Scout, currently a joining badge, to become its own rank

Being a Scout is about to get a lot cooler.

Scout, previously a badge a young man received upon joining and completing a few other requirements, will become its own rank — complete with a new patch — beginning Jan. 1, 2016.

By moving from a “joining badge” to an actual rank, Scout joins Tenderfoot, Second Class, First Class, Star and Life as the ranks a young man must earn on his way to the highest rank in Scouting: Eagle Scout.

The requirements for the Scout rank are intentionally tougher than the ones for the Scout badge. Don’t expect completion of the new requirements for the Scout rank (included below) to happen overnight, particularly for boys who were not members of a Cub Scout pack. Depending on the maturity of an individual boy, it may take a few weeks for him to memorize the Scout Oath and Scout Law (Scout rank requirement 1a), as well as to learn some basic Scout skills.

But well-prepared Scouts — especially those who have recently earned the Arrow of Light — should be able to complete the Scout rank during the first few weeks after joining.

The Scout badge/rank is changing, but the age requirements to become a Boy Scout are not. A boy must be 11 years old, or have completed the fifth grade, or have earned the Arrow of Light Award and be at least 10 years old. He cannot yet have turned 18.

Let’s look at the new badge, as well as the old and new requirements.

Scout rank badge


As you can see, the new badge coloring makes more sense when seen as a part of the whole. Here’s the new set:



Each rank badge design now builds on the one before it. From left to right above that’s Scout, Tenderfoot, Second Class, First Class, Star, Life and Eagle Scout.

Previous Scout badge requirements

You’ll sometimes hear of these requirements as the “Boy Scout joining requirements.”

  1. Meet the age requirements. Be a boy who is 11 years old, or one who has completed the fifth grade or earned the Arrow of Light Award and is at least 10 years old, but is not yet 18 years old.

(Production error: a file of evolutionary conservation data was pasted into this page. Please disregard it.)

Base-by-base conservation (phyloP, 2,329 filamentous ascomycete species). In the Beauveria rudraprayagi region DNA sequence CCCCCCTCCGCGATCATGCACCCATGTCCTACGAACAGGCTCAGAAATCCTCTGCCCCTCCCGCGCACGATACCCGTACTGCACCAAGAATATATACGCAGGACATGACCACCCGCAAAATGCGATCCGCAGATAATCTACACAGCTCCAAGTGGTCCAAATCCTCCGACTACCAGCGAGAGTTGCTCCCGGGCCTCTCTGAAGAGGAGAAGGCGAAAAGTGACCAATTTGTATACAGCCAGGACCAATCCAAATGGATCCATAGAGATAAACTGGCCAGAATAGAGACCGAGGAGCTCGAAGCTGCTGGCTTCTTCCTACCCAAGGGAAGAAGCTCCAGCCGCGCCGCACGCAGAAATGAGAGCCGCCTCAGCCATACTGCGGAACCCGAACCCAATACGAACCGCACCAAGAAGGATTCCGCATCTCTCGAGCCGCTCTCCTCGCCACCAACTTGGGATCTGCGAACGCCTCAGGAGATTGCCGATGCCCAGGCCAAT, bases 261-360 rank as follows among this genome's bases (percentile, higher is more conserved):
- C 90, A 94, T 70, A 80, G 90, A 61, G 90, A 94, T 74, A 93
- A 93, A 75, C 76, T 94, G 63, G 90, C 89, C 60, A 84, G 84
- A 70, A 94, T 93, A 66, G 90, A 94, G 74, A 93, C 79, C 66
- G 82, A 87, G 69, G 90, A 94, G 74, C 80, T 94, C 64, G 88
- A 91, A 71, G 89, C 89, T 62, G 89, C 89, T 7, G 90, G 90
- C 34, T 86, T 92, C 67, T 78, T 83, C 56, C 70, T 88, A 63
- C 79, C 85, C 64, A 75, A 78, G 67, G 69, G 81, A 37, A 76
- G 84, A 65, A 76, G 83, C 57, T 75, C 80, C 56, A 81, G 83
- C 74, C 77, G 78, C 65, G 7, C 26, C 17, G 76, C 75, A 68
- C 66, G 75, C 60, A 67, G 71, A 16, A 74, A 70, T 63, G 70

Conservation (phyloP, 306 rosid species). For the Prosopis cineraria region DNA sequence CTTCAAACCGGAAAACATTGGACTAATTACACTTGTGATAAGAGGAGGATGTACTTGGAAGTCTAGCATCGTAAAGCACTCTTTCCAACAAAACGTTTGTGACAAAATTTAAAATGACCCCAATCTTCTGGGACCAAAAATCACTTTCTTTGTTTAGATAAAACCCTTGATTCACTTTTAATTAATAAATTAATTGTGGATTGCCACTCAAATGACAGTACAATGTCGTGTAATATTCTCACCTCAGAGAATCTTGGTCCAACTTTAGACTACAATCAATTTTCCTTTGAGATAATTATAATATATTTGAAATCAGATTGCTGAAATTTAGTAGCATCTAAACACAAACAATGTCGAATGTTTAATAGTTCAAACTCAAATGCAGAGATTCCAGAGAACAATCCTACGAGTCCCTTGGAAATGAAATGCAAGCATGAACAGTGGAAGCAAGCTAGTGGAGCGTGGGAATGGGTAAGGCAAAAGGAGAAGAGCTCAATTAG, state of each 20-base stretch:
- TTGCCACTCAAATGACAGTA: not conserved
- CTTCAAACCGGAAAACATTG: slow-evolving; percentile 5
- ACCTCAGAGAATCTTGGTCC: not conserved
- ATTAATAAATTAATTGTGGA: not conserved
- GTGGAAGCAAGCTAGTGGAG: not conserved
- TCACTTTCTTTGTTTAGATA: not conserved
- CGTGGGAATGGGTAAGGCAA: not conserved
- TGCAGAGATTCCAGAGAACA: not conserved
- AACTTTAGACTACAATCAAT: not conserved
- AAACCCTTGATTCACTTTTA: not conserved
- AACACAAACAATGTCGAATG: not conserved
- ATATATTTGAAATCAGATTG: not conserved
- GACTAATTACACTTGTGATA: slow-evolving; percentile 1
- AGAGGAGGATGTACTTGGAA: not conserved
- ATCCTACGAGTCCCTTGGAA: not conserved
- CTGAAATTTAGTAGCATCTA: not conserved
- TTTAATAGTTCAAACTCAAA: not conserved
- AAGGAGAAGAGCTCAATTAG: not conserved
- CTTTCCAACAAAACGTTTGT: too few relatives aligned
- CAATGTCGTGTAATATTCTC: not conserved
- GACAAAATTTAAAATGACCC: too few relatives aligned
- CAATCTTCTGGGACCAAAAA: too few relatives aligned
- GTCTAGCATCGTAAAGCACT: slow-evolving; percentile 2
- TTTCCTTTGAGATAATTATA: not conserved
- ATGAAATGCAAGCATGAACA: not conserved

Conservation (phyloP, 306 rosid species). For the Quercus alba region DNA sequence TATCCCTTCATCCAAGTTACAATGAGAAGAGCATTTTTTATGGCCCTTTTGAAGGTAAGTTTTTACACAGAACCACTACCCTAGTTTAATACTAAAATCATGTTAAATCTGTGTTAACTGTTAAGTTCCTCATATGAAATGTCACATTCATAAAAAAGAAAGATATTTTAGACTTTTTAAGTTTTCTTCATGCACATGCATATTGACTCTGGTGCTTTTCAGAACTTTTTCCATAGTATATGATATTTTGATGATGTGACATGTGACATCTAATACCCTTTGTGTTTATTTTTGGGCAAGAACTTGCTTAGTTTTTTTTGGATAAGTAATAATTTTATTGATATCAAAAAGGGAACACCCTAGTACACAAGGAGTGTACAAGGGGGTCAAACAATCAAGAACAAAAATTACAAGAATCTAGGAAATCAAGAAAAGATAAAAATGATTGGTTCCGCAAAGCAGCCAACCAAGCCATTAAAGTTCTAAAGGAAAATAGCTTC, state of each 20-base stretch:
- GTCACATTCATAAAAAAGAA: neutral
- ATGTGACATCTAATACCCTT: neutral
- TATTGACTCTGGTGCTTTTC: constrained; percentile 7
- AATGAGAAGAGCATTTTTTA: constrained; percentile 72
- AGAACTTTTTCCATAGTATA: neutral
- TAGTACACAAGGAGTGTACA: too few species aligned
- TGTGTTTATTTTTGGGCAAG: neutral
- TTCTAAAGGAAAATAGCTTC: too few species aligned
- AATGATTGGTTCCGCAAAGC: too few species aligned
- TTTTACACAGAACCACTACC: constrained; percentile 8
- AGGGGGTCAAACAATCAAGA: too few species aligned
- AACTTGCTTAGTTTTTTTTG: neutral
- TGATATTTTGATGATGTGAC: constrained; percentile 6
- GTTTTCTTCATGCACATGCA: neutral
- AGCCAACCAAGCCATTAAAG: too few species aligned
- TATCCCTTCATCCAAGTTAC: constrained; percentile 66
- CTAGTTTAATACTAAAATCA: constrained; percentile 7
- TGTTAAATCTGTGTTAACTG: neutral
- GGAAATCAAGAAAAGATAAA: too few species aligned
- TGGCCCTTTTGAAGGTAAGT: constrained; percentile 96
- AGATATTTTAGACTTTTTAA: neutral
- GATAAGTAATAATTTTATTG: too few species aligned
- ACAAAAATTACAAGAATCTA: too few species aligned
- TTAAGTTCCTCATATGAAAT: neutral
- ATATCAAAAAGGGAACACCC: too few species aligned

2. Find a Scout troop near your home.
  3. Complete a Boy Scout application and health history signed by your parent or guardian.
  4. Repeat the Pledge of Allegiance.
  5. Demonstrate the Scout sign, salute, and handshake.
  6. Demonstrate tying the square knot (a joining knot).
  7. Understand and agree to live by the Scout Oath, Scout Law, motto, and slogan and the Outdoor Code.
  8. Describe the Scout badge.
  9. Complete the pamphlet exercises. With your parent or guardian, complete the exercises in the pamphlet How to Protect Your Children From Child Abuse: A Parent’s Guide.
  10. Participate in a Scoutmaster conference. Turn in your Boy Scout application and health history form signed by your parent or guardian, then participate in a Scoutmaster conference.

New Scout rank requirements

All requirements for the Scout rank must be completed as a member of a troop. If a Scout has already completed these requirements as part of the Webelos Scouting Adventure, he must simply demonstrate his knowledge or skills to his Scoutmaster or other designated leader after joining the troop.

1a. Repeat from memory the Scout Oath, Scout Law, Scout motto, and Scout slogan. In your own words, explain their meaning.

1b. Explain what Scout spirit is. Describe some ways you have shown Scout spirit by practicing the Scout Oath, Scout Law, Scout motto, and Scout slogan.

1c. Demonstrate the Boy Scout sign, salute, and handshake. Explain when they should be used.

1d. Describe the First Class Scout badge and tell what each part stands for. Explain the significance of the First Class Scout badge.

1e. Repeat from memory the Outdoor Code. In your own words, explain what the Outdoor Code means to you.

1f. Repeat from memory the Pledge of Allegiance. In your own words, explain its meaning.

2. After attending at least one Boy Scout troop meeting, do the following:

2a. Describe how the Scouts in the troop provide its leadership.

2b. Describe the four steps of Boy Scout advancement.

2c. Describe the Boy Scout ranks and how they are earned.

2d. Describe what merit badges are and how they are earned.

3a. Explain the patrol method. Describe the types of patrols that are used in your troop.

3b. Become familiar with your patrol name, emblem, flag, and yell. Explain how these items create patrol spirit.

4a. Show how to tie a square knot, two half-hitches, and a taut-line hitch. Explain how each knot is used.

4b. Show the proper care of a rope by learning how to whip and fuse the ends of different kinds of rope.

5. Demonstrate your knowledge of pocketknife safety.

6. With your parent or guardian, complete the exercises in the pamphlet How to Protect Your Children From Child Abuse: A Parent’s Guide and earn the Cyber Chip Award for your grade.

7. Since joining the troop and while working on Scout rank, participate in a Scoutmaster conference.

Transitioning to the new requirements

Boys joining on or after Jan. 1, 2016 must use the new requirements.

Boys who have joined prior to Jan. 1, 2016 who are working on the Scout badge may continue to work on the existing requirements, but they must convert to the new requirements upon completion of the Scout badge.

See more on the transition here.

Answers to FAQs about the Scout rank (and other rank changes)

Go here (PDF).

About Bryan Wendell 3281 Articles
Bryan Wendell, an Eagle Scout, is the founder of Bryan on Scouting and a contributing writer.